The data storage device 110 may write data to the storage media 114, and more specifically to one or more of the media cache 116 and the band 120. A table 118 may be located in the data storage device 110, wherein the workload profile can be mapped to preemptive cleaning or “housekeeping” strategies. Such workload profiles are utilized, as described in the disclosed methods and systems below, in order to more efficiently manage host workload tasks and to reduce the risk of media cache saturation.

In the disclosed technology, a host work request or command is communicated to the data storage device 110. A workload detector 132 detects the workload request and determined the type of the workload request. For example, the workload detector 132 can detect one of the following workload requests: 1) random write commands; 2) random read commands; 3) a combination of random read commands and random write commands, sequential write commands, overlap write commands, etc.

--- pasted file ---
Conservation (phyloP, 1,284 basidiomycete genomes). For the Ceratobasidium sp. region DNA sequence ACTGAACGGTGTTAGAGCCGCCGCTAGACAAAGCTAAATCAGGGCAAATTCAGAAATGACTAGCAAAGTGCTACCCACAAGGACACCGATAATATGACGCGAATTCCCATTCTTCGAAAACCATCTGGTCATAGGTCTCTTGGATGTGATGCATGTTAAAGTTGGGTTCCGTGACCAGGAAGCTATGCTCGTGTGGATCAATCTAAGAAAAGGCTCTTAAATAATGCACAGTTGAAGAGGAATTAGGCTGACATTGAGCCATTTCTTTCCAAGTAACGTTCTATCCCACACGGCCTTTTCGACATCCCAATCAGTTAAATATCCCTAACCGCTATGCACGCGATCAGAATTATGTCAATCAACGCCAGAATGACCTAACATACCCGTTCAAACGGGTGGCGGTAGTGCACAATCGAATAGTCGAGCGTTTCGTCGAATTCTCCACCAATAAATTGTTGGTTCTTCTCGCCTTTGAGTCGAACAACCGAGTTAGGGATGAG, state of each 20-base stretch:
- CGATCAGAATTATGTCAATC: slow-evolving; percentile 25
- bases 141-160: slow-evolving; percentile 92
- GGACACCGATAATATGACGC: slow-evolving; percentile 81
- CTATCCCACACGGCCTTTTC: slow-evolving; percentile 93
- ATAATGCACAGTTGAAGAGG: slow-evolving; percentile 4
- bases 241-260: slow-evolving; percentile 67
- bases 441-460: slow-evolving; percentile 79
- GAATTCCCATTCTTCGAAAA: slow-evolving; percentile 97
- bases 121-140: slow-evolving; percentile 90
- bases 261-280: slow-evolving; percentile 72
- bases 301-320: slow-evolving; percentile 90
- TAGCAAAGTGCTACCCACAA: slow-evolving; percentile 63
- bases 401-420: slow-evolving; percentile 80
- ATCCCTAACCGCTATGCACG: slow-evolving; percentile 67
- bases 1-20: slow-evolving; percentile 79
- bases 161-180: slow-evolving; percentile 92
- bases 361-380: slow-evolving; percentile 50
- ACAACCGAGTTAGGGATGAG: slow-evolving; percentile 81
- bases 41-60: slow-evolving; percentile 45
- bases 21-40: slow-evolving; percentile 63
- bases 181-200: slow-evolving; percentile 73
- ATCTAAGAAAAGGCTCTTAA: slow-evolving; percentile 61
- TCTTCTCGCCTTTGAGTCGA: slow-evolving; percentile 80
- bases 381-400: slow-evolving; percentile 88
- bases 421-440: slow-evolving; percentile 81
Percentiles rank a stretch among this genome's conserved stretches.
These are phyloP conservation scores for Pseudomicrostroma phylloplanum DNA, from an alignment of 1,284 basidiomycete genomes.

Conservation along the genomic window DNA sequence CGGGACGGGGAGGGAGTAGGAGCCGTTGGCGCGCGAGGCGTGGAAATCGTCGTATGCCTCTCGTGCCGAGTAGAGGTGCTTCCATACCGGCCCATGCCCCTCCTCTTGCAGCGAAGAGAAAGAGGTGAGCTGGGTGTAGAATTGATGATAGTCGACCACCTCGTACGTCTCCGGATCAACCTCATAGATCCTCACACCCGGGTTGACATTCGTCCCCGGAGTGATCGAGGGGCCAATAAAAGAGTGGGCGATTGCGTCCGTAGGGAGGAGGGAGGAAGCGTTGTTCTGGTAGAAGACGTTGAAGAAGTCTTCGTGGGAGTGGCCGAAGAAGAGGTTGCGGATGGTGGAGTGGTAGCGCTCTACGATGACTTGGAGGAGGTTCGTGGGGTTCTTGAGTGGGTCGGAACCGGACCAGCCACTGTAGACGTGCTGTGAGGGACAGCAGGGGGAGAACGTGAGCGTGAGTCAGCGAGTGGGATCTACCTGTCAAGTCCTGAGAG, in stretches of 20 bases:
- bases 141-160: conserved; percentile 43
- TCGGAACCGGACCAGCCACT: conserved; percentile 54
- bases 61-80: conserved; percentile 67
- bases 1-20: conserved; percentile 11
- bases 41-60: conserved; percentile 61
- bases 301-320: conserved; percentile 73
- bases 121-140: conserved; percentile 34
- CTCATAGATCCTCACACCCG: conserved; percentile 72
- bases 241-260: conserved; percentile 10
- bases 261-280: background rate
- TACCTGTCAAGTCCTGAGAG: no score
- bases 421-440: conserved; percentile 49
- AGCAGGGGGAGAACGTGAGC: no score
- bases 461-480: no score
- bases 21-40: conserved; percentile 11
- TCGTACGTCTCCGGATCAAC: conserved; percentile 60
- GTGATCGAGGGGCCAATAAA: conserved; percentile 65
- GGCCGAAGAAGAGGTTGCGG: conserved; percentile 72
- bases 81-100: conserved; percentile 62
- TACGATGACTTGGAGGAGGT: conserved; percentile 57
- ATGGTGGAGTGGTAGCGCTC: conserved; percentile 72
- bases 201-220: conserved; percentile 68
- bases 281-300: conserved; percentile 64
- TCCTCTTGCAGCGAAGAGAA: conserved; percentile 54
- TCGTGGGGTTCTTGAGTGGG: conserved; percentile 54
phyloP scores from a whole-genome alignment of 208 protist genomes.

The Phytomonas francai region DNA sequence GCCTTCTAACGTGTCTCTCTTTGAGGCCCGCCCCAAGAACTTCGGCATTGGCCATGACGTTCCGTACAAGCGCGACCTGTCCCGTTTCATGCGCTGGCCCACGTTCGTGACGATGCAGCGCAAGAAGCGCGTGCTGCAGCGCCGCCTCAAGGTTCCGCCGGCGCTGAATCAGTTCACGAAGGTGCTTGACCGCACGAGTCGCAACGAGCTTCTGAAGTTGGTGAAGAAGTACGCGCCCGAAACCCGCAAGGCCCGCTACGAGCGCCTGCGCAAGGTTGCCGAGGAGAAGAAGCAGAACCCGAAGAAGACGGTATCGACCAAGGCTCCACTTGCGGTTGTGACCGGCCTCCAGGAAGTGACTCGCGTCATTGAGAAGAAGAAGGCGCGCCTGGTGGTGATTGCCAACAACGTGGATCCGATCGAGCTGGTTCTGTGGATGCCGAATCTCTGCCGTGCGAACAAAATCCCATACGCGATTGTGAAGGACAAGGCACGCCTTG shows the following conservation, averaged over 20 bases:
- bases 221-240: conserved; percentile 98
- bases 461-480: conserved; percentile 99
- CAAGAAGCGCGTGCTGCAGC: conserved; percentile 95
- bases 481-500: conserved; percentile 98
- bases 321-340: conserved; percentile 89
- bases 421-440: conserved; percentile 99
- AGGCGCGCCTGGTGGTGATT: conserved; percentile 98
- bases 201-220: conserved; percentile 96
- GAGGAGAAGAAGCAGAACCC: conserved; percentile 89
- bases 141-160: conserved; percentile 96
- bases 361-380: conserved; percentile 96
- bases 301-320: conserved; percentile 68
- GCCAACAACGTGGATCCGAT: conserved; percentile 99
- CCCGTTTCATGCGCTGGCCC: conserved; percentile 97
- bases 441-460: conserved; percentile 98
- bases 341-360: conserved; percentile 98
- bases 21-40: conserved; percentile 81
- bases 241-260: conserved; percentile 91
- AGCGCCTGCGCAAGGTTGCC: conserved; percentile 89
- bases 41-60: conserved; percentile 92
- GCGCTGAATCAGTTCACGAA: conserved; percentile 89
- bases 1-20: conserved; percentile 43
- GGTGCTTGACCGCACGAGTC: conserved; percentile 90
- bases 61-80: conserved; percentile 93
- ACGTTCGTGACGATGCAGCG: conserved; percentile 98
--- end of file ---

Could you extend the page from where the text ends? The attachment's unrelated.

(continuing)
Based on the detected workload request, a resources detector 134 can estimate a media cache fill-up rate. Then, the resources detector 134 can estimate a current media cache usage. Based on the estimated media cache fill-up rate and the estimated current media cache usage, the storage controller 112 can predict a workload profile. Determining the workload profile may include a determination of whether each detected workload is moderate or massive (e.g., massive random write commands, massive random read commands, etc.). The storage controller 112 also determines a preemptive media cache cleaning strategy based on the predicted workload profile.